“The ride was over: I was trapped, and I find out suddenly I owe a fortune.”
A comedian (Warren Beatty) goes on the lam from the mob due to a debt he can’t repay; but who, exactly, is after him — and why?
Genres, Themes, Actors, and Directors:
- Arthur Penn Films
- Franchot Tone Films
- Living Nightmares
- No One Believes Me
- Warren Beatty Films
Before collaborating on Bonnie and Clyde (1967), Arthur Penn and Warren Beatty made this paranoia-infused existentialist flick which wasn’t well-received by most audience members or critics — though it garnered new attention and respect in 1995 when it was revived. Beatty looks (appropriately) perpetually edgy and concerned, and Hurd Hatfield — who co-starred in Penn’s debut film The Left-Handed Gun (1958) — lurks around the periphery as talent agent “Mr. Castle” (possibly coded as gay).
In one of his final roles, Franchot Tone plays Beatty’s manager, Ruby Lapp — and while his age is showing, this simply adds to the Kafkaesque surreality of the film.
According to Jeff Stafford’s article for TCM:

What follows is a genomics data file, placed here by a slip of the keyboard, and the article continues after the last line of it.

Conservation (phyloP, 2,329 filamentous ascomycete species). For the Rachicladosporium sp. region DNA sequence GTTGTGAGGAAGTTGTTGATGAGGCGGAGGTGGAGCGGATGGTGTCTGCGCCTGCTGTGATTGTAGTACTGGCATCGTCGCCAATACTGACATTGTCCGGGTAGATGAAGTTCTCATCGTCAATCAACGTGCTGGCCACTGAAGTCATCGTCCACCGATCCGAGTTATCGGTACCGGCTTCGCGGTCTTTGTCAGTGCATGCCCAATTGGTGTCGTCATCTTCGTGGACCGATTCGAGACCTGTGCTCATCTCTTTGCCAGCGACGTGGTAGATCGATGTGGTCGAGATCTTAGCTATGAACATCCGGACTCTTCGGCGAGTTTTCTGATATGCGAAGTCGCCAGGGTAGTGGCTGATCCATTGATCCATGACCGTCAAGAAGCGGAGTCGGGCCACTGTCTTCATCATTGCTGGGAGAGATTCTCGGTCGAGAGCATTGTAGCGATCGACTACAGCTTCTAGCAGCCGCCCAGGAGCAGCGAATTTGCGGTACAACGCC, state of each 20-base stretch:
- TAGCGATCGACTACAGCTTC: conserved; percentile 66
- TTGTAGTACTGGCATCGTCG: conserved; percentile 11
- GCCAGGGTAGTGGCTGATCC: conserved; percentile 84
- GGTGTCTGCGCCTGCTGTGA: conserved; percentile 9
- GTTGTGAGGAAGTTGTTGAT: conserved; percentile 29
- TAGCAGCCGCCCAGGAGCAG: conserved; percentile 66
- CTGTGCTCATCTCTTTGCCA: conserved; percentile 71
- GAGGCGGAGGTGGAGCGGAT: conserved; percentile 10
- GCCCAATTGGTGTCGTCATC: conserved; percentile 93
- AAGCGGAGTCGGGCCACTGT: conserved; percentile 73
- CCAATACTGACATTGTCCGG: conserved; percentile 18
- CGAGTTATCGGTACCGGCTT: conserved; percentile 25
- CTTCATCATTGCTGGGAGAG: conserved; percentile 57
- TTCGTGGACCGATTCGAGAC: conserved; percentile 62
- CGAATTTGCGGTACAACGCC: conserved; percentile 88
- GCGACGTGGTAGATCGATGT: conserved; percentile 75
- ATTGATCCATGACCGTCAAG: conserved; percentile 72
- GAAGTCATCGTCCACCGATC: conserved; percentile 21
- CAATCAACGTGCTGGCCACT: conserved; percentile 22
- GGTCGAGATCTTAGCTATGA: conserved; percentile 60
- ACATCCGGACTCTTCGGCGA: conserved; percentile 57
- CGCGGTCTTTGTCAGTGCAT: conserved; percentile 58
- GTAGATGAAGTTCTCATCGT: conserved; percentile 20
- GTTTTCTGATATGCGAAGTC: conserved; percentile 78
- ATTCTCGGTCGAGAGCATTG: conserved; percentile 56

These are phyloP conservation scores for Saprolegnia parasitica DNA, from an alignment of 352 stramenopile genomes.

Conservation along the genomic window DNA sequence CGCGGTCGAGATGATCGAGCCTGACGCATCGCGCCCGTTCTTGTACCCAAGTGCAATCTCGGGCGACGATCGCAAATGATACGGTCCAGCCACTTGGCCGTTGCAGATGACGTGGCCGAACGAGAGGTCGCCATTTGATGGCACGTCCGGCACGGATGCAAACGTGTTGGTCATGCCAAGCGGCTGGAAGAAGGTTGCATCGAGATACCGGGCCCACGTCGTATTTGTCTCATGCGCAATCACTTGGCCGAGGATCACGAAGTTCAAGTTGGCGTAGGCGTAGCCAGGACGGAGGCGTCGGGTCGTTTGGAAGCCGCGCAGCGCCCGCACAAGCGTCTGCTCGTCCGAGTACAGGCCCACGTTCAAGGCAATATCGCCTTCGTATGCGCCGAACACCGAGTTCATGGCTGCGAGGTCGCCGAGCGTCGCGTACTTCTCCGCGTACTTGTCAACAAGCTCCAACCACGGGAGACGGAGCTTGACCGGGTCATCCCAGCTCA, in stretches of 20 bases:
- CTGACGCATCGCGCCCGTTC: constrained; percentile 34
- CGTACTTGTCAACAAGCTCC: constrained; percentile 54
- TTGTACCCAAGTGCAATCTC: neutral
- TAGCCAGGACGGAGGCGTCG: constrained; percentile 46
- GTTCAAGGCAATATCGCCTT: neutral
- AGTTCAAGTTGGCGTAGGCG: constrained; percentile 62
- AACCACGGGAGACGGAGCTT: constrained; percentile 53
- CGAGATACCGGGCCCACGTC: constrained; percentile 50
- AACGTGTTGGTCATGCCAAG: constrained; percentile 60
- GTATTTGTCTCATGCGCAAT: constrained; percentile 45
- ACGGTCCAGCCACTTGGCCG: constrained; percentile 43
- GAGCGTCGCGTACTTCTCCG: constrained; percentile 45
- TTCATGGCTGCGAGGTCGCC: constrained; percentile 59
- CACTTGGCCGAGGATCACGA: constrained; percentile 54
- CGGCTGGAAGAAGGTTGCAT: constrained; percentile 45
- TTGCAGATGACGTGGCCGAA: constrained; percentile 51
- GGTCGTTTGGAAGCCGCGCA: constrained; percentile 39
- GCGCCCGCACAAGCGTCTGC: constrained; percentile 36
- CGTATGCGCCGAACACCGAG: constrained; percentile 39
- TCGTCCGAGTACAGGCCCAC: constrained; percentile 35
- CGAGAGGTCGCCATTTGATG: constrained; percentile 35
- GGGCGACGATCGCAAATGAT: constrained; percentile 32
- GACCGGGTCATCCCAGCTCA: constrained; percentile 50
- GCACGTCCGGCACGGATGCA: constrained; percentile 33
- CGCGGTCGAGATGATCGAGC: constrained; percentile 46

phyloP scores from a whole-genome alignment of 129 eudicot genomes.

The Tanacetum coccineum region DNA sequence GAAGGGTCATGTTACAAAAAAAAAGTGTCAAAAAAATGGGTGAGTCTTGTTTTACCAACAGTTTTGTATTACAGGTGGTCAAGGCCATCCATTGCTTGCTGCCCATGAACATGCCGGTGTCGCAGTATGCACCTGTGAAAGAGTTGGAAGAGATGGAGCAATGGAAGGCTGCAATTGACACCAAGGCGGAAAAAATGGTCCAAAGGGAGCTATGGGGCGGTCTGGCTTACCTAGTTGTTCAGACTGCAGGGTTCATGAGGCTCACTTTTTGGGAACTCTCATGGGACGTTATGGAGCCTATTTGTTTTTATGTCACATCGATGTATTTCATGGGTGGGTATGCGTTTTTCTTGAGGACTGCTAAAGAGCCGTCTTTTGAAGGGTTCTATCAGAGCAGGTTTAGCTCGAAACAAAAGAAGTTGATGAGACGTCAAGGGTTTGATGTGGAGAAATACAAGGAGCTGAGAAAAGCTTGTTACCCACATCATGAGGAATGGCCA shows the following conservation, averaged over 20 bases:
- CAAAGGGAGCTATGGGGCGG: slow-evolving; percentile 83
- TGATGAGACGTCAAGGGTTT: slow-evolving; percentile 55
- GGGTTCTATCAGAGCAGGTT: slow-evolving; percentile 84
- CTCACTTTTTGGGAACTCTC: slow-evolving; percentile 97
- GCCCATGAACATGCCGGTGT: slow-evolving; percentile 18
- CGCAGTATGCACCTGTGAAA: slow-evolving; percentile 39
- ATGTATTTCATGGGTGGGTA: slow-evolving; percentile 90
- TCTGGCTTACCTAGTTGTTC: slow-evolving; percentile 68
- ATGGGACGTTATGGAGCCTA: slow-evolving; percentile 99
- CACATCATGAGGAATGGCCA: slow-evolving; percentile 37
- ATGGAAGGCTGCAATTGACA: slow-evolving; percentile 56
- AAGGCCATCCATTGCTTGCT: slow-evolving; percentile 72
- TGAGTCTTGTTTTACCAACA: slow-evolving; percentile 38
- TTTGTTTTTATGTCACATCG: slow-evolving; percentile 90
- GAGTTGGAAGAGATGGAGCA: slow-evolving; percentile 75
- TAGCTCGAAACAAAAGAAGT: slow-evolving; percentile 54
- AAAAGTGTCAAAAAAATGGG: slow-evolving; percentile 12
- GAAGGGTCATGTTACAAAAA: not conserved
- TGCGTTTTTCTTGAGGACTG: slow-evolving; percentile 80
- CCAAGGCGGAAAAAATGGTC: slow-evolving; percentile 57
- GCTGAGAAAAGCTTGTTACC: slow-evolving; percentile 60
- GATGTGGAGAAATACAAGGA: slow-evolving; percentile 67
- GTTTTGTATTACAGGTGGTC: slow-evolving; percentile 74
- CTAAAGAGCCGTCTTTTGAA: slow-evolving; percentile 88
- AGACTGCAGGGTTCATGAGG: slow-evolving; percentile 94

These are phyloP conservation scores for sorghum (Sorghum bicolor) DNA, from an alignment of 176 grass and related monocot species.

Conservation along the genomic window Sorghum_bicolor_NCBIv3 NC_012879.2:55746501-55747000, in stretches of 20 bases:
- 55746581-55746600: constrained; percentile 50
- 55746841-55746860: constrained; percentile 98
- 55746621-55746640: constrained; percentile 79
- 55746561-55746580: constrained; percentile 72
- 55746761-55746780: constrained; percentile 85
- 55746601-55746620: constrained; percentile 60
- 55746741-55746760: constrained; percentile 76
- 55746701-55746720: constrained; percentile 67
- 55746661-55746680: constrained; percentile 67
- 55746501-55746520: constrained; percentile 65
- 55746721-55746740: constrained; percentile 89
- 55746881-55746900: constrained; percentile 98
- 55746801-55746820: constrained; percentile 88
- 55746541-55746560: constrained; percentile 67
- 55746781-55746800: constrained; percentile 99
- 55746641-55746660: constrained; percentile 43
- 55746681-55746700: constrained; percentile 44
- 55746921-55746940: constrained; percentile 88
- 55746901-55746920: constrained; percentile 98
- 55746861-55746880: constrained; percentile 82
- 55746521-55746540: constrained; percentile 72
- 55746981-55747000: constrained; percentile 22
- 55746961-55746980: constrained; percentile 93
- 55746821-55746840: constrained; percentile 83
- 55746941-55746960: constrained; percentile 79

Because Penn wanted to make a European style art film but with a distinct American identity, he filmed most of the movie in unfamiliar locations in and around Chicago with Belgium cinematographer Ghislain Cloquet, [who] had filmed Alain Resnais’s Night and Fog (1955), Louis Malle’s The Fire Within (1963) and many other acclaimed European films and would eventually win the Oscar for Tess (1979).
Indeed, Cloquet’s stark cinematography is a signature feature of the movie.
Note: Film fanatics may be tickled to see Akira Kurosawa’s stock actor Kamatari Fujiwara make an unusual appearance as the creator of an elaborate art machine (the relevance of which is never really explained).
Notable Performances, Qualities, and Moments:
- Ghislain Cloquet’s cinematography
No, unless you’re an Arthur Penn or Warren Beatty completist. Listed as a Cult Movie in the back of Peary’s book.